“Although we have been working for some time, now we truly have been made more visible, so much so that there was already a Coffee Growers Congress chaired by women: the president and the two vice presidents were women. That’s already a big advance,” says Flor Matilde Sacristán, the Cundinamarca delegate that served as second vice president at the 86th Coffee Growers Congress (2018).
Nespresso strengthens gender equity
Through its AAA Sustainable Quality Program that it has developed in Colombia for over 15 years, Nespresso recognizes that gender equity is a crucial element for quality, sustainability, and productivity of the coffee value chain, and to be incorporated into training and empowerment of coffee-growing communities.
That’s why it has developed a gender strategy so that this program benefits women and men equally, foreseeing the design and implementation of specific interventions, forums and training that empower women, who also account for 30% of the over 30,000 coffee growers that the Program accompanies in Colombia. The ultimate goal is to reduce gender gaps.
To achieve these goals, Nespresso commissioned the Royal Tropical Institute (KIT, www.kit.nl, an independent center for education, intercultural cooperation and hospitality dedicated to sustainable development), to design and implement a gender skill development program for the over 120 agronomists dedicated to the coffee growers under the AAA Sustainable Quality Program in Colombia.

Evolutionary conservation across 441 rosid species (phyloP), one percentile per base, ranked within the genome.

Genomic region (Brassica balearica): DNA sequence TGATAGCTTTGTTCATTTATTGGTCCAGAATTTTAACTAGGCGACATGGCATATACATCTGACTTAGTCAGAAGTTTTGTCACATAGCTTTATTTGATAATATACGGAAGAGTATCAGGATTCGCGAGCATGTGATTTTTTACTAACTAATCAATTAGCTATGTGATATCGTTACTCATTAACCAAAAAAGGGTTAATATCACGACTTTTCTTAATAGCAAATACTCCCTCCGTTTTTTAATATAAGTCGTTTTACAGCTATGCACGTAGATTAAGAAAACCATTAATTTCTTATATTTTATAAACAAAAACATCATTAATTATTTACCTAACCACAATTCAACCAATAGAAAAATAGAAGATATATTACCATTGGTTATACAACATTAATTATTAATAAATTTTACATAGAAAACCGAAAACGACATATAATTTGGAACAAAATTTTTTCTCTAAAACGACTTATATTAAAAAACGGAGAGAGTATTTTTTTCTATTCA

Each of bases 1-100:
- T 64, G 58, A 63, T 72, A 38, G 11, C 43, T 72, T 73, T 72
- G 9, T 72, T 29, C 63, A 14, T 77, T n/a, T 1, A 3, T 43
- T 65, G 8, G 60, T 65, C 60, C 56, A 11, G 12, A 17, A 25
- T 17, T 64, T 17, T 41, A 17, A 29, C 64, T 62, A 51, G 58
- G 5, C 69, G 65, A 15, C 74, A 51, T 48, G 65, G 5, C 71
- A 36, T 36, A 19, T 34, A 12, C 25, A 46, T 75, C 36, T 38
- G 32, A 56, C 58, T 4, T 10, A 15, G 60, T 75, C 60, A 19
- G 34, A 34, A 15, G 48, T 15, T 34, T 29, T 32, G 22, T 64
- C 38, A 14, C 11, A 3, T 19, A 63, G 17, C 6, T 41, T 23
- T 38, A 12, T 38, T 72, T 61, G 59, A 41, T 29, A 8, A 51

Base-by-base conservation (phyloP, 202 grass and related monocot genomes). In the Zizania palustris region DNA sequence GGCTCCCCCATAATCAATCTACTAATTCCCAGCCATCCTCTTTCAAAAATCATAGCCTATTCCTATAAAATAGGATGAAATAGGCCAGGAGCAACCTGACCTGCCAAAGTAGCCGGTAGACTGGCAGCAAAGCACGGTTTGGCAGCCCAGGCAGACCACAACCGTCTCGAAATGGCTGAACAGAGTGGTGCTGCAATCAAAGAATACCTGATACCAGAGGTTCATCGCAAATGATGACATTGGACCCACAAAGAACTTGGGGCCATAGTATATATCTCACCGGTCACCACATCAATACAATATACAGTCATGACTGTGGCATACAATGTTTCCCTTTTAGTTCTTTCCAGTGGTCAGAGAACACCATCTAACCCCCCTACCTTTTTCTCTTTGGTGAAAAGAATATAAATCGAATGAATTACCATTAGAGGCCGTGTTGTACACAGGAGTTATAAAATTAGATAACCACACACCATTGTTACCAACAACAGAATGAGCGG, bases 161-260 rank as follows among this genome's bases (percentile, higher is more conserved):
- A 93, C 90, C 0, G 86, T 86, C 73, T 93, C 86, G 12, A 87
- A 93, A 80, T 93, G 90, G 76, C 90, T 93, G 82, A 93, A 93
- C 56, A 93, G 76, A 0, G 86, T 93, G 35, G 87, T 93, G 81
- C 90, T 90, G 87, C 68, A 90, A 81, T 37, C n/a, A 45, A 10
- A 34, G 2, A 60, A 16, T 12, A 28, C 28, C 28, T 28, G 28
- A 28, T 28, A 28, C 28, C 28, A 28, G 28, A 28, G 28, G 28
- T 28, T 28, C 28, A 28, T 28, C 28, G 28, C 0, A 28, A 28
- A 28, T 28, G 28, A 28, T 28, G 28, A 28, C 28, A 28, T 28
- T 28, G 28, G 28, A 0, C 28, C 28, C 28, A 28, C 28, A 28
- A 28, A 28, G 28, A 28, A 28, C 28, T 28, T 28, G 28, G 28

Launched in February 2019, the project “Catalysts for Gender Transformative Change” is based on the gender analysis “Working Together for Gender Equality” that Nespresso conducted in 2018.
This analysis laid the foundations for participatory training of agronomists, in which their work with coffee farmers becomes part of the learning process. In this training cycle, KIT specialists use tools that strengthen agronomists’ skills to identify, in their daily work, situations that arise from gender inequality and to solve them.
“Nespresso recognizes that the role of women in the coffee value chain, whether they are collectors, farm owners, wives or daughters of coffee growers, is essential to achieve sustainable coffee farming with both genders enjoying the same benefits. Our partner, the FNC, has done important work in favor of gender equity that we want to support, from our AAA Sustainable Quality program, to achieve this paradigm shift that will benefit the whole union,” says Santiago Arango, coordinator of the Nespresso AAA Sustainable Quality Program for Colombia and Peru.
“We rely on a community of over 120 dedicated agronomists, of which over 40% are women, to achieve this goal,” he adds.
Given the current situation of women in the world of coffee, and particularly on the International Coffee Day, Nespresso highlights the role of women in the union, recognizing their tireless work, dedication, and commitment.
It is time to show that not behind, but beside a great man, there is a great woman, and above all to know that much of the best coffee in the world is also produced by women.